Thursday, July 5, 2012
The focus Wednesday at CERN was the Higgs boson, a subatomic particle that exists for a mere fraction of a second. Long theorized but never glimpsed, the so-called God particle is thought to be key to understanding the existence of all mass in the universe. The revelation Wednesday that it — or some version of it — had almost certainly been detected amid more than hundreds of trillions of high-speed collisions in a 17-mile track near Geneva prompted a group of normally reserved scientists to erupt with joy.
Posted by CyberDean at 10:48 AM
Announced July 4, 2012 by the IUCr President: This is to communicate the excellent news that the United Nations yesterday declared that 2014 will be the official International Year of Crystallography. The initiative had been proposed by the International Union of Crystallography and spearheaded by the Moroccan Crystallographic Association. They have worked closely with the Permanent Representative of the Kingdom of Morocco in the United Nations along with helpful support from a number of delegations to the United Nations from other countries. The IUCr thanks the Moroccan authorities for the help and cooperation extended to us in bringing this proposal to fruition. The declaration of IYCr 2014 provides all of us with a wonderful opportunity to sustain and renew our commitment to this outstanding subject. It has brought us together, whether we consider ourselves as crystallographers, or as physicists, chemists, biologists and materials scientists who work extensively with crystallography and its related techniques. Ours is a very old subject, which shifted its emphasis from a study of crystals to a study of structures over a hundred years ago. Today, the subject is poised towards a study of dynamics and properties. All healthy scientific endeavour can recreate and reinvent: crystallography is a meaningful example of this. I would like each and every one of you to use this opportunity to stimulate and ignite an interest in crystallography amongst students, scientists and the general public. The declaration of IYCr 2014 by the United Nations is the finest endorsement for a subject that has weathered time and tide and continues to thrive. It signifies that crystallography has continuing cultural relevance and, in the end, this is the only justification for carrying out science in this rapidly changing world with its political and social flux and constant economic variables. I will write about IYCr 2014 in more detail in the IUCr Newsletter but, in the meantime, I would ask all of you to participate in this happy occasion. Gautam R. Desiraju President, International Union of Crystallography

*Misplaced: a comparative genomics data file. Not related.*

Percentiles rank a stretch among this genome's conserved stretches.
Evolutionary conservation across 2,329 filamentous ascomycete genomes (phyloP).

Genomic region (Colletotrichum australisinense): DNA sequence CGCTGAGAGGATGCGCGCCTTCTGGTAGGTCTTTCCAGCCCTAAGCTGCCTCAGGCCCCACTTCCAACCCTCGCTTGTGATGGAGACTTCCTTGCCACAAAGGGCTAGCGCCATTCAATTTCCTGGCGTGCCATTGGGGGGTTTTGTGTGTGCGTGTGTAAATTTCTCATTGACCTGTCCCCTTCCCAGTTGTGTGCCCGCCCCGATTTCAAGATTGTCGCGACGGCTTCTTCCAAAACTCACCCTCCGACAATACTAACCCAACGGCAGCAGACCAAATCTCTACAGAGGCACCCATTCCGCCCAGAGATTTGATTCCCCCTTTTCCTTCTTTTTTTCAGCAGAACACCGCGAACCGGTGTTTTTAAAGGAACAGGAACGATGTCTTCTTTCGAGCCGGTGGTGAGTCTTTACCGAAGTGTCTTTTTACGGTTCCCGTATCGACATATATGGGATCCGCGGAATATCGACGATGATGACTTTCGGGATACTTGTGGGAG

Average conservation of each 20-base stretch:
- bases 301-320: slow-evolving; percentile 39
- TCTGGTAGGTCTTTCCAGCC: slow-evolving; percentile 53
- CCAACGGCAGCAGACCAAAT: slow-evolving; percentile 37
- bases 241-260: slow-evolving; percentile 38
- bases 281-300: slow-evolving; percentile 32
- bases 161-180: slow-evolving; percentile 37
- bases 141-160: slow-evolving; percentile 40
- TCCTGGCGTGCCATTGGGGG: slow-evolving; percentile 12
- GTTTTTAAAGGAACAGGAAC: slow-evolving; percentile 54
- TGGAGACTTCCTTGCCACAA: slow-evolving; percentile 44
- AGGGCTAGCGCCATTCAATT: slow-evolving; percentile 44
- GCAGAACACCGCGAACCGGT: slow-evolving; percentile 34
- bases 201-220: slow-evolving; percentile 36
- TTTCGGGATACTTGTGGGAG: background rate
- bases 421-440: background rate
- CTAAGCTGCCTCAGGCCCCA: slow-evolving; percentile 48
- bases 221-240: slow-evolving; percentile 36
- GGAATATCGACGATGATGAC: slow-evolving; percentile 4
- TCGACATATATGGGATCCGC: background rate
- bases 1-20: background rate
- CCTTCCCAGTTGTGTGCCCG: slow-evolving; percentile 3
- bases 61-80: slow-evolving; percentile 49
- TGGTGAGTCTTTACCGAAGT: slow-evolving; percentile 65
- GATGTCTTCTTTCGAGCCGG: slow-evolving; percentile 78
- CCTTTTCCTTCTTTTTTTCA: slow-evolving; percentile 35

Posted by CyberDean at 10:26 AM